Oil prices are down following a swift pullback from the $120+ mark consumers saw last week. Specifically, this morning WTI crude is down to $96.32, with diesel and gasoline unwinding by 15-20 cents. Because of this massive price movement, the question now is whether we will see price pullbacks at the gas stations.
Often, retail prices are slow to react to changing market conditions. Retail fuel stations can keep prices higher even as wholesale fuel prices plummet, a phenomenon called “sticky pump” that we’ve covered before in FUELSNews. We can see this today– although wholesale fuel prices have fallen by 60-90 cents, the national average retail gasoline price recorded by AAA is $4.316, with prices relatively unchanged since Friday, which is a good indicator of leveling out. To stay up to date on AAA’s gas prices, click here. Sticky pump is a natural reaction based on how some retail companies set prices – as prices skyrocket, those same companies are also slower to pass on higher costs, to avoid losing market share to competitor stations. Those companies make less as prices rise, and recoup that margin as prices fall.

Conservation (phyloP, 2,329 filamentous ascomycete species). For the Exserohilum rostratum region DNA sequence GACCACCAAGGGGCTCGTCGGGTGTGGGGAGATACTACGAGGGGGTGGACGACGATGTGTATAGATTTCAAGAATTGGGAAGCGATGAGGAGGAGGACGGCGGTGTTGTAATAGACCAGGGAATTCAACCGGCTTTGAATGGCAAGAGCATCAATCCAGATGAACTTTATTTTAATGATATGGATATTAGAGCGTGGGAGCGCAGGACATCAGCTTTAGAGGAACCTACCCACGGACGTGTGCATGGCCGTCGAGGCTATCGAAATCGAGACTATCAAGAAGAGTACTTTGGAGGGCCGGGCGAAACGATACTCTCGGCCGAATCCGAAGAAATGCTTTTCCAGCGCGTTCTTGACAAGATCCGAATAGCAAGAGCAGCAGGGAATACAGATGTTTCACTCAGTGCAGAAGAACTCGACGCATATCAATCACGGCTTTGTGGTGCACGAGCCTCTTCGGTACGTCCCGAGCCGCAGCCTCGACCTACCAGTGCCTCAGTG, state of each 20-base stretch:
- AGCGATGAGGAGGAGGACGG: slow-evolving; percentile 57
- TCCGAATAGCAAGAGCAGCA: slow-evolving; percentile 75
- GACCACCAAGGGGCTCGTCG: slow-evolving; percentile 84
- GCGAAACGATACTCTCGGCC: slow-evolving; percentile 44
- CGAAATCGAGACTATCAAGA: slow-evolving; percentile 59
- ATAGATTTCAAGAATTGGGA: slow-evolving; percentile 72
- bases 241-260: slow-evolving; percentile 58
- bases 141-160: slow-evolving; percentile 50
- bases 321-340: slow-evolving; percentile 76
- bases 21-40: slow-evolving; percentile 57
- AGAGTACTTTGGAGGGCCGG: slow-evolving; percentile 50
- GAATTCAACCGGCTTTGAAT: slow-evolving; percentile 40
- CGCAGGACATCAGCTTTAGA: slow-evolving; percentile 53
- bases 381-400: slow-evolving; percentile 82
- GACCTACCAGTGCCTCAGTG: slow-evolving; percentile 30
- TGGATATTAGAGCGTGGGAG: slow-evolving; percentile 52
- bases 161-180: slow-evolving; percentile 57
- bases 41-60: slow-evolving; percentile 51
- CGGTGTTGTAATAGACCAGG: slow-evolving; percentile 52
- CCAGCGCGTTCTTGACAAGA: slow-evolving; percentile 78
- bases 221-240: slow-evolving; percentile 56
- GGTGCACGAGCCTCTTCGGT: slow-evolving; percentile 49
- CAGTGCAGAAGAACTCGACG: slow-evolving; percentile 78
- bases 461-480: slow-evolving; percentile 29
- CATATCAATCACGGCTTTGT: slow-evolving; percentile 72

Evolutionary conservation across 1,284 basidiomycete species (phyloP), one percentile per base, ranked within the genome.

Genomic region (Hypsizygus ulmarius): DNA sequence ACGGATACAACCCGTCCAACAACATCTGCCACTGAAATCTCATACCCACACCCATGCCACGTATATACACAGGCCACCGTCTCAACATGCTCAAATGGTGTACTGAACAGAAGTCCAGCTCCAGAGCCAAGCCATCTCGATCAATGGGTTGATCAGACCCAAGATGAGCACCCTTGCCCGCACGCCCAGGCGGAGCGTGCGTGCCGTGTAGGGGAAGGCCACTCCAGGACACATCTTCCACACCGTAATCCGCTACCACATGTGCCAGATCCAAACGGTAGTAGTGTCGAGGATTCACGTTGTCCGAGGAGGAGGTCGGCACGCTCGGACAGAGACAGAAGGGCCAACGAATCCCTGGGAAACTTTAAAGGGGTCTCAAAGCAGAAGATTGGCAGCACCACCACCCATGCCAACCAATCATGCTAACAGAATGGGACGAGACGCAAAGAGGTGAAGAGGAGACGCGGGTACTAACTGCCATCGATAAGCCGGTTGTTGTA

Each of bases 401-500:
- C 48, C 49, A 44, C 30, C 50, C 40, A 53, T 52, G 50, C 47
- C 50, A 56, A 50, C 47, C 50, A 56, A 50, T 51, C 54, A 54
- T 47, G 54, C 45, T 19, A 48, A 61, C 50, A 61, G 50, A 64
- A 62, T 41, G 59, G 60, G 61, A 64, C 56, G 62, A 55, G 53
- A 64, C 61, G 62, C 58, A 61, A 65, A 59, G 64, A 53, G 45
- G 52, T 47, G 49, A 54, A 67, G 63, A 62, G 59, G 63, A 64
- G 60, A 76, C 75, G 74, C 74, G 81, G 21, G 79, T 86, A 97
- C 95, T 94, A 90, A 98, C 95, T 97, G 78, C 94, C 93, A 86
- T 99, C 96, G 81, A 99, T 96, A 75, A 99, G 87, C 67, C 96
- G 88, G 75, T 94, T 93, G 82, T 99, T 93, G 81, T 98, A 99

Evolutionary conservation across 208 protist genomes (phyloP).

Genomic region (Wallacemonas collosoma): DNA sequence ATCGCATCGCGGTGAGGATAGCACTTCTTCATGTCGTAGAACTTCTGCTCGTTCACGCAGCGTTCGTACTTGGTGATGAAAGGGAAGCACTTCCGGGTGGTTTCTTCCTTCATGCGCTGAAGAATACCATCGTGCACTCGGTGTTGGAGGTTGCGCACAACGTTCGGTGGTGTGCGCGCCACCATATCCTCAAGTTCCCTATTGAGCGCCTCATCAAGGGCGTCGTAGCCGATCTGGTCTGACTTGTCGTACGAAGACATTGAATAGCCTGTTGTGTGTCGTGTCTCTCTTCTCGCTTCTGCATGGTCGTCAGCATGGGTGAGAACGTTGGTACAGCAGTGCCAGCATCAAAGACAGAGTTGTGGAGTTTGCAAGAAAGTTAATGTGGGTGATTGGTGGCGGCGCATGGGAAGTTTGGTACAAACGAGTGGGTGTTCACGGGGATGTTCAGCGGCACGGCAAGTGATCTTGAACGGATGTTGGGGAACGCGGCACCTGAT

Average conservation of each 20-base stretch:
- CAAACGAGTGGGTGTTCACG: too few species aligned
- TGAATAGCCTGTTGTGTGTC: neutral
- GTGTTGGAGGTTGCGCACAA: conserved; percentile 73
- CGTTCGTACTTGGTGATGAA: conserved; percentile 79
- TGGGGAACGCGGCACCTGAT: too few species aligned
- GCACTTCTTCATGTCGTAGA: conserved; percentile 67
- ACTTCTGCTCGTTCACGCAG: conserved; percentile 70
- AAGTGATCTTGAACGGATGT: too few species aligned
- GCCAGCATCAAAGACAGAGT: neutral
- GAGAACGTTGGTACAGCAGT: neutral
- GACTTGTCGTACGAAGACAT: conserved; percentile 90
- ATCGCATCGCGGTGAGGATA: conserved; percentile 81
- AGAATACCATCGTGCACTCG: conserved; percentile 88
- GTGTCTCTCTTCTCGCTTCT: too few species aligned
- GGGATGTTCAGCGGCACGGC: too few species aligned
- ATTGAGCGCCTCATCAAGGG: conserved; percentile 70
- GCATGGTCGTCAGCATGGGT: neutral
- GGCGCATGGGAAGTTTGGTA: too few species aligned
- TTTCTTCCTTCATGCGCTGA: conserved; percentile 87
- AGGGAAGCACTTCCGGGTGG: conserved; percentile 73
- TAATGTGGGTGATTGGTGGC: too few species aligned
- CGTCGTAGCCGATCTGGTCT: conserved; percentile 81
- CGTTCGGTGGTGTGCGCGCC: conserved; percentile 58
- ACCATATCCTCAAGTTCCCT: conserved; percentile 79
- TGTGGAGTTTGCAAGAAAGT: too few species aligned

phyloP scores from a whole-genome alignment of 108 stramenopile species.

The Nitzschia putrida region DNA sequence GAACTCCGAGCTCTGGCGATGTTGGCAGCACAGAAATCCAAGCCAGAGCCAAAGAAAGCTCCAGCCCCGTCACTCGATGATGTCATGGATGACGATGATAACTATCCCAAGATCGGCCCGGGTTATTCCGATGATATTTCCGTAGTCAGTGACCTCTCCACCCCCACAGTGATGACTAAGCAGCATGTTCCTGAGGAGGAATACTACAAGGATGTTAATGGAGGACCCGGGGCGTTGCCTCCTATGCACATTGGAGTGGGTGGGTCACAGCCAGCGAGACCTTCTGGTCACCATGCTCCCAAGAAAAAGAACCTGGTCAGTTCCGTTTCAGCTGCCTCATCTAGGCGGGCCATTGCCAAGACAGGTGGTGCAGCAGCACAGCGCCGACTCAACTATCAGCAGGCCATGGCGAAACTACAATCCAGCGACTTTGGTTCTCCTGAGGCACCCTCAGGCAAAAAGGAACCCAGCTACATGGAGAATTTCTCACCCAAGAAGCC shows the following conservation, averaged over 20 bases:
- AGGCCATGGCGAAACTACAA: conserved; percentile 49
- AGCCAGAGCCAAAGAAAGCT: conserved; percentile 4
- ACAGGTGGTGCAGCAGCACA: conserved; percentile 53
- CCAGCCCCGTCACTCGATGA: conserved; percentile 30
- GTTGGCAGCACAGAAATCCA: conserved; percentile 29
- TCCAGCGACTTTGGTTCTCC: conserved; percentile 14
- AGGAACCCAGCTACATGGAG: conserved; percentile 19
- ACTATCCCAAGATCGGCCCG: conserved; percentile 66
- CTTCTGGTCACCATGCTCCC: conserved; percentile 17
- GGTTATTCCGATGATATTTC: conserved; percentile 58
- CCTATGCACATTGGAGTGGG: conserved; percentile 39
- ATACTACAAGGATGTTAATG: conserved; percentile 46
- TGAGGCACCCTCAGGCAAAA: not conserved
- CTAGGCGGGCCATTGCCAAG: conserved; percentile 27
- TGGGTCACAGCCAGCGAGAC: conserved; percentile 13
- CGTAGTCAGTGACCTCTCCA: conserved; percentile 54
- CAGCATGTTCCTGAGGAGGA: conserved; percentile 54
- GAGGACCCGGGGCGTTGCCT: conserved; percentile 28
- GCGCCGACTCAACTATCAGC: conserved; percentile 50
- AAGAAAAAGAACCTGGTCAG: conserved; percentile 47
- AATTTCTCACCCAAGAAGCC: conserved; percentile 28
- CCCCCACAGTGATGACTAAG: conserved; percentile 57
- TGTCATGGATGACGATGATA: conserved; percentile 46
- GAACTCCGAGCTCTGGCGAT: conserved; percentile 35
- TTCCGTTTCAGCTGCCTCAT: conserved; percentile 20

Today is the first time since March 1 that oil has dropped below the $100/bbl mark. Now that consumers see numbers in the $90-$97 range, they want to know if they will immediately feel relief for their wallets when filling up vehicles. The answer is: while it may not be as immediate as you want, prices will start to change at the pump. Analysts suggest that if crude prices hold around the $90’s that we will start to see around a 20-cent decrease per gallon. Prices would still be elevated compared to pre-invasion levels, but they would not be hovering around the record high numbers that emerged with the Russian invasion of Ukraine.
A 20-cent decrease per gallon at gas stations would be nice, but it may not last for long. With spring and summer quickly racing toward us and demand recovering, we may see prices climb back to the $4.50 level. Whether we see long-lasting relief at the pump or price spikes over the next few months, we will have to ride it out. These high prices don’t last forever; now, we play the waiting game.